LONDON (Reuters) - The Attorney General said on Tuesday he would review court cases which had involved paediatrician Professor David Southall who wrongly accused a father of infanticide.
Lord Goldsmith said he would examine all the cases where Southall had appeared as a witness for the prosecution over concerns he might have kept 4,450 "special" files on children which were not properly stored on hospital records.
Southall rose to prominence after he accused Stephen Clark of killing his two babies after watching a television interview with Clark following his wife's 1999 conviction for the murders.
Southall's claims appeared in evidence at a family court charged with deciding who should look after a third Clark child.
Sally Clark's conviction was later quashed after evidence showed the children died naturally.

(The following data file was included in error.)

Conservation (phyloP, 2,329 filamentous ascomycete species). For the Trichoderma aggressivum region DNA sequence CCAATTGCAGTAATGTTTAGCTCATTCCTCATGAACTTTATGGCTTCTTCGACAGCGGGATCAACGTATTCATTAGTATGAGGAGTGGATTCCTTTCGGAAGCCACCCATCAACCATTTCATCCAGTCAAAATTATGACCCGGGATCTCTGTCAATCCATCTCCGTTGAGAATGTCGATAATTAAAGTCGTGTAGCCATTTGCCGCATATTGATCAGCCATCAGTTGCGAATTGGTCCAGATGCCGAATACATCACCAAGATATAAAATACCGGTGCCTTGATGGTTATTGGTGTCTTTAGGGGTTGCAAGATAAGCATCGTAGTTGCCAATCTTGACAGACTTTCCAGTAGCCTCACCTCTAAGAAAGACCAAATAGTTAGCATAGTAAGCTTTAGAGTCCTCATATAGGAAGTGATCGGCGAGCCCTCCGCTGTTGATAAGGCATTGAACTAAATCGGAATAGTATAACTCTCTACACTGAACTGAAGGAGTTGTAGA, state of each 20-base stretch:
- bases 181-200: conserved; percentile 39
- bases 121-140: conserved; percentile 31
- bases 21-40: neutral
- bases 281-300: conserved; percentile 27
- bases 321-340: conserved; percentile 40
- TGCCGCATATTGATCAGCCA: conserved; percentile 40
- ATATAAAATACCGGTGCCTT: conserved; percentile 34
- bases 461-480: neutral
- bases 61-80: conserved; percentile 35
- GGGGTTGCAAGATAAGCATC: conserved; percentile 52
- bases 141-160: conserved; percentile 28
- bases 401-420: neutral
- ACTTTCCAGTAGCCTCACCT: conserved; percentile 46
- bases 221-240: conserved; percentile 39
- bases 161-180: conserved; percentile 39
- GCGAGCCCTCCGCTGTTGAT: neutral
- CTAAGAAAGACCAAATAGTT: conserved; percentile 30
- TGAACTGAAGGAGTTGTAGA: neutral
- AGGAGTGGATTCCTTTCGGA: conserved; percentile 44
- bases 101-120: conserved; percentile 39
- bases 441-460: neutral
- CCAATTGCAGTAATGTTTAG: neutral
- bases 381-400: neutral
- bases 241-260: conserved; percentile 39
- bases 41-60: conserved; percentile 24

London's High Court ruled in 2005 that he should be allowed to stay on the medical register, under strict conditions, but the General Medical Council is currently conducting a hearing into the professor's conduct.
Part of this inquiry relates to claims that he kept separate files on some patients, including a number which might have been involved in criminal trials where proper disclosure of records might not have been made, the Attorney General said.
"It is said that Professor Southall kept so-called 'special case' files containing original medical records relating to his patients that were not also kept on the child's proper hospital file," Goldsmith said.
"Concerns have been raised that in some of those cases criminal proceedings may have been taken but the existence of the files not revealed, resulting in their not being disclosed as part of the prosecution process. I share those concerns."
He said the review, which would go back 10 years, would assess whether any of these "special" files existed in cases which had gone to court.